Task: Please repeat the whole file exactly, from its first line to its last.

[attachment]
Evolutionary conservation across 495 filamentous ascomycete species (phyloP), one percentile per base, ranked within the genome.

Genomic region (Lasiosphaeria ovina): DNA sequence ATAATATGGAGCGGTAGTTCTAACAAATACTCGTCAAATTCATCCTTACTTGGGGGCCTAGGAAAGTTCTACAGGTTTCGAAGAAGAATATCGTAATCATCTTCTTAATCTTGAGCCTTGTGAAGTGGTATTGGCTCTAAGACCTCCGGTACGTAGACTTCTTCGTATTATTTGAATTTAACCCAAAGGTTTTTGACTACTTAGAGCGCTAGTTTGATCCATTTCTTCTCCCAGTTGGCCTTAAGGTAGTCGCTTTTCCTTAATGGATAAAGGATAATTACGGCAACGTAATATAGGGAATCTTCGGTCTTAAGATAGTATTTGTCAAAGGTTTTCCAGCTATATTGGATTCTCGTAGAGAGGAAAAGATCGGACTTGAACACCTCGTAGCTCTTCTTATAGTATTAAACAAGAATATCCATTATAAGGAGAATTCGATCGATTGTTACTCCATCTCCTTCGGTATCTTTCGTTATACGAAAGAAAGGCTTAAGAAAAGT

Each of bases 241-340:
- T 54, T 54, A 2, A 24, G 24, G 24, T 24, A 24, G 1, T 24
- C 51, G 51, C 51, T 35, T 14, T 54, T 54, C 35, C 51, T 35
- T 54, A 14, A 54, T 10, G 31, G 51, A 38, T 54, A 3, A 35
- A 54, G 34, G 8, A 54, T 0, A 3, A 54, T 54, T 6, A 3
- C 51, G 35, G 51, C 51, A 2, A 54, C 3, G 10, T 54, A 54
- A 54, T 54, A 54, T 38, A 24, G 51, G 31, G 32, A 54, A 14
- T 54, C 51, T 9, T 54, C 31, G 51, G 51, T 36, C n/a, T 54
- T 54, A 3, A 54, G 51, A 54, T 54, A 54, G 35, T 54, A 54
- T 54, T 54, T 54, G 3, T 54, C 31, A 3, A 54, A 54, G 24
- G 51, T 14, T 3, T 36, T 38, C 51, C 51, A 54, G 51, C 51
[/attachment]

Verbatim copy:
Evolutionary conservation across 495 filamentous ascomycete species (phyloP), one percentile per base, ranked within the genome.

Genomic region (Lasiosphaeria ovina): DNA sequence ATAATATGGAGCGGTAGTTCTAACAAATACTCGTCAAATTCATCCTTACTTGGGGGCCTAGGAAAGTTCTACAGGTTTCGAAGAAGAATATCGTAATCATCTTCTTAATCTTGAGCCTTGTGAAGTGGTATTGGCTCTAAGACCTCCGGTACGTAGACTTCTTCGTATTATTTGAATTTAACCCAAAGGTTTTTGACTACTTAGAGCGCTAGTTTGATCCATTTCTTCTCCCAGTTGGCCTTAAGGTAGTCGCTTTTCCTTAATGGATAAAGGATAATTACGGCAACGTAATATAGGGAATCTTCGGTCTTAAGATAGTATTTGTCAAAGGTTTTCCAGCTATATTGGATTCTCGTAGAGAGGAAAAGATCGGACTTGAACACCTCGTAGCTCTTCTTATAGTATTAAACAAGAATATCCATTATAAGGAGAATTCGATCGATTGTTACTCCATCTCCTTCGGTATCTTTCGTTATACGAAAGAAAGGCTTAAGAAAAGT

Each of bases 241-340:
- T 54, T 54, A 2, A 24, G 24, G 24, T 24, A 24, G 1, T 24
- C 51, G 51, C 51, T 35, T 14, T 54, T 54, C 35, C 51, T 35
- T 54, A 14, A 54, T 10, G 31, G 51, A 38, T 54, A 3, A 35
- A 54, G 34, G 8, A 54, T 0, A 3, A 54, T 54, T 6, A 3
- C 51, G 35, G 51, C 51, A 2, A 54, C 3, G 10, T 54, A 54
- A 54, T 54, A 54, T 38, A 24, G 51, G 31, G 32, A 54, A 14
- T 54, C 51, T 9, T 54, C 31, G 51, G 51, T 36, C n/a, T 54
- T 54, A 3, A 54, G 51, A 54, T 54, A 54, G 35, T 54, A 54
- T 54, T 54, T 54, G 3, T 54, C 31, A 3, A 54, A 54, G 24
- G 51, T 14, T 3, T 36, T 38, C 51, C 51, A 54, G 51, C 51